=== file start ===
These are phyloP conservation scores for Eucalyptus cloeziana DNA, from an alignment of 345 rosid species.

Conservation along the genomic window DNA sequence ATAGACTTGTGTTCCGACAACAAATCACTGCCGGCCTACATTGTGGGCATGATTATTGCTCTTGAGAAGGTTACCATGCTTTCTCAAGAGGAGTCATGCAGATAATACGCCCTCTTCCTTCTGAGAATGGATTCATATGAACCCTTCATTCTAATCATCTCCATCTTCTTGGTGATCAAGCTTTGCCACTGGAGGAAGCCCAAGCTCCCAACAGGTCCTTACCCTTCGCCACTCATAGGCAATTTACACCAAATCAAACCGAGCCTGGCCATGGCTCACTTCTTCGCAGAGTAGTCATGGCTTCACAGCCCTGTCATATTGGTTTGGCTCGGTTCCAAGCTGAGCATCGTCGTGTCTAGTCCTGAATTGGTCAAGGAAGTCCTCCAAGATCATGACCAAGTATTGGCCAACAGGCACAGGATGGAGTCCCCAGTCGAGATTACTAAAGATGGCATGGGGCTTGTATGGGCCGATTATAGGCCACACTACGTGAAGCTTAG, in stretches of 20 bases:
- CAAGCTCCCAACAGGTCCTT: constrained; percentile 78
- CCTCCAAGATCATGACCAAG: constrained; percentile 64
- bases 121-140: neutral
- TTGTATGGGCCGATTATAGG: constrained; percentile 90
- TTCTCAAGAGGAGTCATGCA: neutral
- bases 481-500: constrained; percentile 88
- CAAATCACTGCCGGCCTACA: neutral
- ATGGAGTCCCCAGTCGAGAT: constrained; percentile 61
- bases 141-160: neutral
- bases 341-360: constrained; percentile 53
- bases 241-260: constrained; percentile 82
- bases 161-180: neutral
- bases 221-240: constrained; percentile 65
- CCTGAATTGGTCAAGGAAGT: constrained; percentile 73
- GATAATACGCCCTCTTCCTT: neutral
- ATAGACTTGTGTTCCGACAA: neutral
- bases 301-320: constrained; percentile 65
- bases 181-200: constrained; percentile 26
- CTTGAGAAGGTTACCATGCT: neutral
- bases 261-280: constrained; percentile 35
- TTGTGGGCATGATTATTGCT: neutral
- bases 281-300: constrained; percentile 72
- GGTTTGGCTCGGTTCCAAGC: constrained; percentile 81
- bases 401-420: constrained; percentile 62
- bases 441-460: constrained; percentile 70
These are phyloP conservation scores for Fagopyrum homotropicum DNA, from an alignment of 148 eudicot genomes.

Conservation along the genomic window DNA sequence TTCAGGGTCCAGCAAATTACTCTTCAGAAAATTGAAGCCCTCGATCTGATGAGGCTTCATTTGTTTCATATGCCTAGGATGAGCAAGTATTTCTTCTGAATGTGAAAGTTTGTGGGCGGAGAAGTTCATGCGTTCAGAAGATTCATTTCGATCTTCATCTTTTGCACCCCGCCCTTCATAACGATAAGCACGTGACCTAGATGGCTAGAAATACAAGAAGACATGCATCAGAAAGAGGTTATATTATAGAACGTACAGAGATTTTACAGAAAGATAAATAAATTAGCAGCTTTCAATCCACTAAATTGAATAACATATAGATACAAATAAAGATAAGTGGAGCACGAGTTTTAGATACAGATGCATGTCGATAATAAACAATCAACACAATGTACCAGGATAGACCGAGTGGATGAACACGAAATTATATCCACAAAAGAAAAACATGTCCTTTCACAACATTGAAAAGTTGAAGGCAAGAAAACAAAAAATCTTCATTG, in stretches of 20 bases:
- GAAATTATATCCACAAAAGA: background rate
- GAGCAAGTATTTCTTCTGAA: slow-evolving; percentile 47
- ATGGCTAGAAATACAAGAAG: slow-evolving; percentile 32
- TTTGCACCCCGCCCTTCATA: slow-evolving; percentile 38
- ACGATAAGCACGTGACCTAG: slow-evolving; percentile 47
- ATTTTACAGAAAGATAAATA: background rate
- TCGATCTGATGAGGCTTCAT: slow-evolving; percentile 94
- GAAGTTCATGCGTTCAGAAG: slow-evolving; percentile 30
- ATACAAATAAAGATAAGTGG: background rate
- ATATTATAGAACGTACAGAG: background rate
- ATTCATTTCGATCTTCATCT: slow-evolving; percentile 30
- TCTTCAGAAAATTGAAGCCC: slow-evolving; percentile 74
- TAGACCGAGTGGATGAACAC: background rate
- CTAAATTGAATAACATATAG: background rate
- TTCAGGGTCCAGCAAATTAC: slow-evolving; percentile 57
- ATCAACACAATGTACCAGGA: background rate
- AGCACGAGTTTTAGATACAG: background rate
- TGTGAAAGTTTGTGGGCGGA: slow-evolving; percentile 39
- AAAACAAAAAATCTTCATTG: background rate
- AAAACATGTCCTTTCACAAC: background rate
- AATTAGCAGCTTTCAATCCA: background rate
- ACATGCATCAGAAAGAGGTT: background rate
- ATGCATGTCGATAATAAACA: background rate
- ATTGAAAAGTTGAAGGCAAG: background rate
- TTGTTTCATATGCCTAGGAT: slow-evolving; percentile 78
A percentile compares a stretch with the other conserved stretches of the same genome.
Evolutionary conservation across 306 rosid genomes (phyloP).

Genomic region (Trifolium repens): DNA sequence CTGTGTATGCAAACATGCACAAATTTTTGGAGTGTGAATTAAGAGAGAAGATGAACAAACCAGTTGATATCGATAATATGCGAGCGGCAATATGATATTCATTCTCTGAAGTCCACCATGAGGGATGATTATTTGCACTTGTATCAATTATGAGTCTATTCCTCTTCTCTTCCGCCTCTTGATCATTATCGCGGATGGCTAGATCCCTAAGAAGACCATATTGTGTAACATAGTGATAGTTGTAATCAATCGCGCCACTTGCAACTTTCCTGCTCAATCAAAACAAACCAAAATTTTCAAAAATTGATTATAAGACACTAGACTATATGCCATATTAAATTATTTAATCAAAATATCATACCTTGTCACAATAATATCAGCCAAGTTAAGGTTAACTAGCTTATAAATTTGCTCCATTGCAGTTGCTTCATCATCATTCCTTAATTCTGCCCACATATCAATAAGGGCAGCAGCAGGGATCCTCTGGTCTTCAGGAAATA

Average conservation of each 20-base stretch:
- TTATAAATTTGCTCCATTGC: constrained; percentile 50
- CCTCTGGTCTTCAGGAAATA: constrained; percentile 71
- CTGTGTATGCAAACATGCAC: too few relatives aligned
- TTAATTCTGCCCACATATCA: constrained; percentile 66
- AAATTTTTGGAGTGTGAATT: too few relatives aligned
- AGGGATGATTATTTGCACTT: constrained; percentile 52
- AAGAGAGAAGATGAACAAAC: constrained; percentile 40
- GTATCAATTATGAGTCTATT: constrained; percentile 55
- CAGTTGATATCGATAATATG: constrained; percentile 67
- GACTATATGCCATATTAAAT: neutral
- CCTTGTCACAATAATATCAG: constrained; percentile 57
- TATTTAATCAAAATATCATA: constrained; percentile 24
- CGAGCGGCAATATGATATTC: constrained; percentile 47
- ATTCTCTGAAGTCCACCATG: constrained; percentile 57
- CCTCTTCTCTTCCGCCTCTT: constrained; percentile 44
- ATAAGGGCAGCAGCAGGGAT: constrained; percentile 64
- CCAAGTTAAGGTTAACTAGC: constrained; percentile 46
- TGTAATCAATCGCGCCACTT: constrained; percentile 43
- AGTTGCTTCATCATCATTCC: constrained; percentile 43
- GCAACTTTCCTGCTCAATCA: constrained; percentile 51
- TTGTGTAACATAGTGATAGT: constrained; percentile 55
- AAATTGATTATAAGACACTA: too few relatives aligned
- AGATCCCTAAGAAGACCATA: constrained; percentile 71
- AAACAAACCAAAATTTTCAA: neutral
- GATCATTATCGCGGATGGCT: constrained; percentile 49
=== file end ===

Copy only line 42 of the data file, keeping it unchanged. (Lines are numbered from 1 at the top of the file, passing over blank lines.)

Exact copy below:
- TAGACCGAGTGGATGAACAC: background rate